The most important election that the voters don’t get to vote on—the selection of New York’s next City Council Speaker—is the consuming buzz in New York’s political world on Wednesday.
Politicker reported yesterday that Mayor-elect Bill de Blasio has been making calls to returning and incoming councilmembers lobbying for Manhattan-Bronx Councilwoman Melissa Mark-Viverito, who has the support of the Progressive Caucus—which, according to the same report, claimed to have the 26 votes necessary to elect her head of the fifty-one-member council.
Politicker also quoted unnamed insiders saying that de Blasio’s overt advocacy for Mark-Viverito had infuriated some of the county Democratic chairmen, who have traditionally held sway over the picks for Council leadership.
City & State reported today that those county chairman have coalesced around Manhattan Councilmember Daniel Garodnick to be the next speaker—and that they claim to have enough votes.
To most members of my huge national audience, and even among some of my millions or dozens of readers in the city, all this gamesmanship over a legislative post may seem like a distraction (if a welcome one; how else are we to pass the time before we can get to Anchorman 2?).
But it’s vital to de Blasio’s agenda that he get a speaker he can work with. He saw evidence of this during his own time in the Council. In de Blasio’s first term, from 2002 to 2005, Speaker Gifford Miller often resisted Bloomberg, irritating the easily irritated billionaire. In de Blasio’s second Council stint, from 2006 to 2009, the more accommodating Quinn made life easier for the mayor—no more so than when Bloomberg asked to overturn the term limits law.
While New York has a strong mayor system, the Council has a huge role to play on the budget and decisions about zoning and other land-use policies. The speaker has the ability to tightly control that role, by naming committee chairs, deciding which bills get hearings and which can come up for votes and apportioning discretionary funding for the members to spend, with favored colleagues getting lots of dough and squeaky wheels getting little. In fact, one of the top items on the Progressive Caucus wish list is to reform the Council rules and reduce the power of the speaker—but that probably won’t happen unless one of their own gets the chair.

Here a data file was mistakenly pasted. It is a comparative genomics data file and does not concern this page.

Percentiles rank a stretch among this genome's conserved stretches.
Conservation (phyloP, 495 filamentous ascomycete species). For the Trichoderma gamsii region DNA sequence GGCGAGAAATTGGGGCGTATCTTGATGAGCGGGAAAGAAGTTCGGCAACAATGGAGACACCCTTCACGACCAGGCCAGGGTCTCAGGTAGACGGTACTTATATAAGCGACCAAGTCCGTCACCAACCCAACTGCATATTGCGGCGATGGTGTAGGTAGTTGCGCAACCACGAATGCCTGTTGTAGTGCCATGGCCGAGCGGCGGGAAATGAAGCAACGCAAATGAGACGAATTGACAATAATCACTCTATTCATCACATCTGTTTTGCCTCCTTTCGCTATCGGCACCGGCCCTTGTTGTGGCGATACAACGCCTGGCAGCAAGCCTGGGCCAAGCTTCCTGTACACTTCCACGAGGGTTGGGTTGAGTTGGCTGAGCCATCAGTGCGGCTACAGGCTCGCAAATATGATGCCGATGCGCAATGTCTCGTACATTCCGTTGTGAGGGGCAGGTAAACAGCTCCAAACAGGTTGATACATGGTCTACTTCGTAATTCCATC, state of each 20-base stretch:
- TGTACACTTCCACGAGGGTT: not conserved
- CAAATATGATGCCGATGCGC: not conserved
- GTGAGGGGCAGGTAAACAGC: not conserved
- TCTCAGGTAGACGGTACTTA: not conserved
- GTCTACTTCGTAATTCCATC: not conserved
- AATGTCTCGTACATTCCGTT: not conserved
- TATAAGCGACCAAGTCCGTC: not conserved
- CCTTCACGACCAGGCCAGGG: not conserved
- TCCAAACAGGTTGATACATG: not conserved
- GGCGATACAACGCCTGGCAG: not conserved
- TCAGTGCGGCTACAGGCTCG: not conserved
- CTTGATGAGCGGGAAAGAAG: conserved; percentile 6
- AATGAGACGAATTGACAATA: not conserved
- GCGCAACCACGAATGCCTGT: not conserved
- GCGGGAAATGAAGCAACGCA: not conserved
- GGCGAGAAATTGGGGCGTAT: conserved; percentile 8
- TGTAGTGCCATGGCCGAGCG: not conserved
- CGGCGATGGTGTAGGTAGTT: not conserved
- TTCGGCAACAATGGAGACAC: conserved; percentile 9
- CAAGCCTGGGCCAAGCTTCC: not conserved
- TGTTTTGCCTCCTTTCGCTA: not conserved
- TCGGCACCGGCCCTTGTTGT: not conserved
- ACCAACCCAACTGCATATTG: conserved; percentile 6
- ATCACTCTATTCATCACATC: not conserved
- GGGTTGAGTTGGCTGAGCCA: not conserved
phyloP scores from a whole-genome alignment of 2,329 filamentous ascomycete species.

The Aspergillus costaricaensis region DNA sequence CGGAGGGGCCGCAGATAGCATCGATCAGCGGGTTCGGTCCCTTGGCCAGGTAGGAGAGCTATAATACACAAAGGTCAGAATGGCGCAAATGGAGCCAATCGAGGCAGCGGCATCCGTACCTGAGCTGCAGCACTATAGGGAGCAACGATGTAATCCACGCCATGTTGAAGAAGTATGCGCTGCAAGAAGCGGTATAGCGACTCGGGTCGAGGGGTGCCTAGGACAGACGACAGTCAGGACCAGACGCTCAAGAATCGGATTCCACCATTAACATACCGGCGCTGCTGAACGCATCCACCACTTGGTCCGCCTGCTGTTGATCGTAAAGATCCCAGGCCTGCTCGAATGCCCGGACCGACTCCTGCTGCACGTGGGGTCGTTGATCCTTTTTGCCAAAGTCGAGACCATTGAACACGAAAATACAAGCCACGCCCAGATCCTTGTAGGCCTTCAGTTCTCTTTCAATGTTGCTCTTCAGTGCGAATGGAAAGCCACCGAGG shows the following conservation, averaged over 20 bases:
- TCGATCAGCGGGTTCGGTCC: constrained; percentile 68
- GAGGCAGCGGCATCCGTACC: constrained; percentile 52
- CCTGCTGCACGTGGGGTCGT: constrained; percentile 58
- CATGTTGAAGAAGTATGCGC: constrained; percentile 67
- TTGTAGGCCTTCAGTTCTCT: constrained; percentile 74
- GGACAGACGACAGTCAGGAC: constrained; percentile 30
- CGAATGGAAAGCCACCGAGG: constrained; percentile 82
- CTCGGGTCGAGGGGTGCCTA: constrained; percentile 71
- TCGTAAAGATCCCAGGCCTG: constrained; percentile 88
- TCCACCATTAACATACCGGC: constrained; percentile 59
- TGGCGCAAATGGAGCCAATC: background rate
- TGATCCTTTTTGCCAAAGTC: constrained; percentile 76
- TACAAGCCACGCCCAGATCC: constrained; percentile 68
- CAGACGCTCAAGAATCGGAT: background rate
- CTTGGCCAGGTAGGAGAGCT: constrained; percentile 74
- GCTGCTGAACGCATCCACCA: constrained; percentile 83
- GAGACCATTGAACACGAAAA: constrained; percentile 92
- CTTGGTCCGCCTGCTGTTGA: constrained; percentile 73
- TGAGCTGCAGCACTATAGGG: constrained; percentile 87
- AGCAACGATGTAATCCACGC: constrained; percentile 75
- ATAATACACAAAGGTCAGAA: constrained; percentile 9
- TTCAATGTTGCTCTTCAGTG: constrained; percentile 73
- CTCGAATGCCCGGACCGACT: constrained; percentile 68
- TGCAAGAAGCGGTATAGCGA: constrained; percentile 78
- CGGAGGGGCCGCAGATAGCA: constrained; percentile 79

Because the speaker can dish out goodies and discipline and set the agenda, almost all Council measures pass unanimously. Even notable gadflies vote with the speaker 90 percent of the time, simply because the speaker rarely brings a bill to a vote if passage is not assured. What’s more, the last three speakers have run, albeit unsuccessfully, for mayor, so whoever gets the post is by default the person best positioned to succeed or even challenge de Blasio.
Everyone thought de Blasio’s big problem was going to be Albany, because the state legislature has to approve changes to the income tax like the one de Blasio wants to use to fund his signature initiative, which couples early childhood education and middle-school after-school programs. Republican control of the state Senate is an obstacle to that idea, and the cagey governor-who-might-run-for-president may not be an ally either.
All that gets much more complicated if the city’s own legislature hamstrings the new mayor. Plus, it kinda looks bad if de Blasio loses his first big fight. But be careful about overstating the scope of it.
Mark-Viverito, who represents a district including East Harlem and parts of the South Bronx, is generally well regarded by the left in the city, making headlines last year for clashing with Ray Kelly over aggressive police tactics. Her liberal credentials are such that some observers thought de Blasio would prefer someone more centrist as his partner across City Hall. When I recently asked a room of anti-poverty advocates what they thought of her front-runner status, they were all smiles and thumbs up.
Garodnick is no right-winger (those are hard to find on the City Council), though he is not a member of the Progressive Caucus. His district includes a long slab of the Upper East Side—the only large section of Manhattan that chose Republican Joe Lhota over de Blasio in November. According to Politicker, he’s passed more legislation than his rivals for the council.
Just because the mayor-elect doesn’t get his top pick doesn’t mean his mayoralty is over. There are battles and there are wars. Eight years ago Christine Quinn famously outmaneuvered Bill de Blasio for the City Council speakership. That seemed to work out alright for him.
Read next: Mychal Denzel Smith on Bill de Blasio’s unprogressive choice for police commissioner